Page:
Roger Titcombe's picture
Mon, 29/04/2019 - 16:10

It is wrong to conflate carbon dioxide, which is not a pollutant, with (for example) the oxides of nitrogen and sulphur, which are. Carbon dioxide in the atmosphere is essential to life on earth. The increase of Carbon Dioxide from 300 to 400 parts per million is making our lawns and farmers crops grow faster. The problem arises because Carbon Dioxide is also a  'greehouse gas'. It reduces the escape of the sun's heat that is reflected from the earth, so causing the planet to warm up. At these tiny concentrations Carbon Dioxide is harmless to our health, but still massively damaging to our planet if they increase. The climate change issue is therefore completely separate to the general issue of 'pollution'.

Janet Downs's picture
Mon, 29/04/2019 - 17:00

Pollution, I would have thought, included carbon emissions.  Therefore dealing with pollution would reduce carbon emissions, surely?


Roger Titcombe's picture
Mon, 29/04/2019 - 17:48

No. Carbon dioxide is not pollution. It's what is in the bubbles of fizzy drinks. It is a basic essential and building block of life. Plants take in carbon dioxide and water and using the energy of sunlight produce sugars and protein from those ingredients. Life on earth is just as dependent on carbon dioxide as it is on oxygen. When we talk about 'carbon emmissions' we mean carbon dioxide (a greenhouse gas) but not a pollutant  and  methane CH4, which contains carbon and is a greenhouse gas AND a poison. On the other hand carbon monoxide is a poisonous pollutant  produced by car engines and defective gas boilers, but is not a greenhouse gas.

Common atmospheric pollutants include nitrogen oxides (NOX) and sulphur dioxide. Reducing these does not decrease 'carbon emmissions'.

So controlling pollutants and reducing 'carbon emmissions' are not the same thing at all.

The carbon dioxide exhaled by humans and other animals is harmless unless the concentration is so high as to exclude oxygen so that you suffocate.

Burning the fossil fuels carbon and oil to produce electricity and by industries and global methods of transportation produce the vast amounts of carbon dioxide that are causing global warming, although the methane produced by farting cows and bullocks is also significant.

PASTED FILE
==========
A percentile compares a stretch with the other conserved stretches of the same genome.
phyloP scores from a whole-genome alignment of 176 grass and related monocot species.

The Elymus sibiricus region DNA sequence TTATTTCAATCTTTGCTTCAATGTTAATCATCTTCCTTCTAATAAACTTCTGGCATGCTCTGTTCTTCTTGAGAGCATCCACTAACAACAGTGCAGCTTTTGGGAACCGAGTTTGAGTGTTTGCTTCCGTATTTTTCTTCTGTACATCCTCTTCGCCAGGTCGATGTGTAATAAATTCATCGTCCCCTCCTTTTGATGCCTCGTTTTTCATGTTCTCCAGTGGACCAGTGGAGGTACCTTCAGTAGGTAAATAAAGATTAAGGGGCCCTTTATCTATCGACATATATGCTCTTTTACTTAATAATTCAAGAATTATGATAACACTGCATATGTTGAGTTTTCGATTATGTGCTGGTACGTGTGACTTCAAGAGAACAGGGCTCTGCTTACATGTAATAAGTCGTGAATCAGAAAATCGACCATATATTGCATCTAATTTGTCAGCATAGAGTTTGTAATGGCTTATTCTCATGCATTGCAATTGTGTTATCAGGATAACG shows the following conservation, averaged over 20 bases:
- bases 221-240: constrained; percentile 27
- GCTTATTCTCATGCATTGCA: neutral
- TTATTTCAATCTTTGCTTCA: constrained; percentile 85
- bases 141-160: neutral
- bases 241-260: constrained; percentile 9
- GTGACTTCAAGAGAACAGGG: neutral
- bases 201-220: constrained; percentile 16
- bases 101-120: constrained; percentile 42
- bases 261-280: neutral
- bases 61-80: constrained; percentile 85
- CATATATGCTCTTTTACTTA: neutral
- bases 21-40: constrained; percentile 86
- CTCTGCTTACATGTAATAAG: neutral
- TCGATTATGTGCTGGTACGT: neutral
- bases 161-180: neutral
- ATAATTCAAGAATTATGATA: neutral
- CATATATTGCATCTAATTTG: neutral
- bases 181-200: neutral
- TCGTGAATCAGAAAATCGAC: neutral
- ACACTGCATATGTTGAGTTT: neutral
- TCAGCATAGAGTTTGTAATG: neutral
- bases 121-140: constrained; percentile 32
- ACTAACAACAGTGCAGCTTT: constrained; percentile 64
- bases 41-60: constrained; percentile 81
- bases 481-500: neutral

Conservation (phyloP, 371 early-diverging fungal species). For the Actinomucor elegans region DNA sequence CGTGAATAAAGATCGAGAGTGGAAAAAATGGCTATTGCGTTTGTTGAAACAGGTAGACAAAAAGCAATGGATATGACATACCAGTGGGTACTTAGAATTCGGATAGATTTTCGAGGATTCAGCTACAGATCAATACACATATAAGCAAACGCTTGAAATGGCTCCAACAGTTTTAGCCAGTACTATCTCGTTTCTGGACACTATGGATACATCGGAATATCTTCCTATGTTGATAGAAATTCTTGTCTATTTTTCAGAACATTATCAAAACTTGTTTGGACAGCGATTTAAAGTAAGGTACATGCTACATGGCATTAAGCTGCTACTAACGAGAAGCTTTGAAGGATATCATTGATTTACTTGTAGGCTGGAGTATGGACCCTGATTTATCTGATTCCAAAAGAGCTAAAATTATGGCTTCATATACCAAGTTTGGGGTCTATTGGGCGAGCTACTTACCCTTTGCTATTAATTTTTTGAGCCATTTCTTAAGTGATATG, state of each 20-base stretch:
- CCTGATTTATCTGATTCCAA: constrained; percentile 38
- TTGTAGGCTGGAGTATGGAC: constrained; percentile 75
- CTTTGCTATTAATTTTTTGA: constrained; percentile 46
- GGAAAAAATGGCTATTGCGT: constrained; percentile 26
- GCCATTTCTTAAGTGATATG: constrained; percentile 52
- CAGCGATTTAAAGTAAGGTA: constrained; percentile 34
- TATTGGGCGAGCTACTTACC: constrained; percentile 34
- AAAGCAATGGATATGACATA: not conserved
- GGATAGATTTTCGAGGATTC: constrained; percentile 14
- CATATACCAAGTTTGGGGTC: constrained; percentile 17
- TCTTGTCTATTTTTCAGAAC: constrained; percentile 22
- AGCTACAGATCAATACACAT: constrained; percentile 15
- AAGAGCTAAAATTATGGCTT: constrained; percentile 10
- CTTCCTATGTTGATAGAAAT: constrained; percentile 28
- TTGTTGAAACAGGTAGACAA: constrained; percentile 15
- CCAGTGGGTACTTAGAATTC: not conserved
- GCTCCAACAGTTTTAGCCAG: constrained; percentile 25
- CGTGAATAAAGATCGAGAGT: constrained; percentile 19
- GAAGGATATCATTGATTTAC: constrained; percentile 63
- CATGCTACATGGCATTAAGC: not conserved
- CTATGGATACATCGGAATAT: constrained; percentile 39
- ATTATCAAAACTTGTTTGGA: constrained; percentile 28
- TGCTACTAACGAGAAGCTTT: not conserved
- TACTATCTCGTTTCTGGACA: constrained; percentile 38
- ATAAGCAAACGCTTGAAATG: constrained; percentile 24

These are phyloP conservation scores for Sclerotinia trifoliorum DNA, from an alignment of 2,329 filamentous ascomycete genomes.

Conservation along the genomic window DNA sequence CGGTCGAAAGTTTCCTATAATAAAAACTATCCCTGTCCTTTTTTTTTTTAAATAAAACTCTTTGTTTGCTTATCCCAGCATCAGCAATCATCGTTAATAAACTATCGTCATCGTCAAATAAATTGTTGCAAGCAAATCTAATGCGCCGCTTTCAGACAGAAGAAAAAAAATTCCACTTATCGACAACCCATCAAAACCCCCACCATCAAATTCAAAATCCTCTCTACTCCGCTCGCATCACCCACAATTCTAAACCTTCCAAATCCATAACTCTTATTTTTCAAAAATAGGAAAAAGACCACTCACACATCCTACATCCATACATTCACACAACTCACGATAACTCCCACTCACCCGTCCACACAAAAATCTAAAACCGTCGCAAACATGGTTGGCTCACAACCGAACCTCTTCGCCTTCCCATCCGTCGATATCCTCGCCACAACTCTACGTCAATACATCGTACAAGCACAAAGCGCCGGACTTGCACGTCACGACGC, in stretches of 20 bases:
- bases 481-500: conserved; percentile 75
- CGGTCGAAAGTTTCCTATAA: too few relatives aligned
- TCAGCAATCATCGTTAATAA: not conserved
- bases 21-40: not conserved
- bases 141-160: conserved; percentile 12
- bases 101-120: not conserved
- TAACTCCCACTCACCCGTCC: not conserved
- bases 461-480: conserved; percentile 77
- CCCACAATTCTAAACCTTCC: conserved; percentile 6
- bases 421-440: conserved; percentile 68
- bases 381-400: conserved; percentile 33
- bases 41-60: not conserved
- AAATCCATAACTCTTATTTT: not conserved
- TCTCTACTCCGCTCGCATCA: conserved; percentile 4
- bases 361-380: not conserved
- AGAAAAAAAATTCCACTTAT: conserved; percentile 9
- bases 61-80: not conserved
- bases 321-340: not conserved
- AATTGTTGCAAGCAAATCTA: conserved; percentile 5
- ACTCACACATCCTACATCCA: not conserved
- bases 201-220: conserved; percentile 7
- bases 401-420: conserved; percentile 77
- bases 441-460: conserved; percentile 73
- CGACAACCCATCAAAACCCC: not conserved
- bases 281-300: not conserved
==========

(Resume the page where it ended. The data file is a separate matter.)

Janet Downs's picture
Mon, 29/04/2019 - 12:49

Third: Reclaiming Schools is wrong about PISA tests.  A literal reading of PISA results does not show the UK doing badly (apart from in Wales).  In the last round of PISA,  UK 15-year-olds scored above the OECD average in Science, just above the average in reading and average in maths.

Leave aside their unreliability, if PISA is going to be used as evidence then the evidence should say what Reclaiming Schools says it says.

Roger Titcombe's picture
Mon, 29/04/2019 - 13:11

Reclaiming Schools is indeed wrong about the PISA results. They are far worse than that as is explained in my analysis that is supported by international academics and is yet to be refuted.

Janet Downs's picture
Mon, 29/04/2019 - 14:09

PISA results may indeed be worse according to your analysis.    But Reclaiming Schools wasn't citing your analysis but PISA itself.  And a literal reading of the results is exactly as I said.

Roger Titcombe's picture
Mon, 29/04/2019 - 14:15

Regarding my PISA article this has had 1,115 views (and rising) on my website. It was also posted on LSN.

There has been no challenge on either platform to the methodology or the conclusions.

Roger Titcombe's picture
Mon, 29/04/2019 - 14:20

So what? Either the true interpretation of PISA evidence supports the claims on the Reclaiming Schools website or it doesn't. The fact is that it does - with bells on.

Janet Downs's picture
Mon, 29/04/2019 - 14:46

It does matter.   It matters a lot.  If I claim a source says (x) when it actually says (y), then I am misleading my readers.

For example, a witness in court says the attacker had red hair.  A local paper writes the witness said the attacker had blonde hair.  That would be an inaccurate reporting of what the witness said.  It's revealed later than the attacker did indeed have blonde hair.  But that doesn't change the fact that the witness said the hair was red.  If the paper insists on repeating that the witness said the hair was blonde, then this is still misrepresenting what the witness actually said. 

PISA says the UK 15 year-olds (except in Wales) perform above average in science, slightly above average in reading and average in maths PISA tests.  You may not agree with that.  I may not agree with that.  But that is what PISA says. And if Reclaiming Schools or Michael Gove or Nick Gibb says PISA says something different, then they are not recording what is said accurately.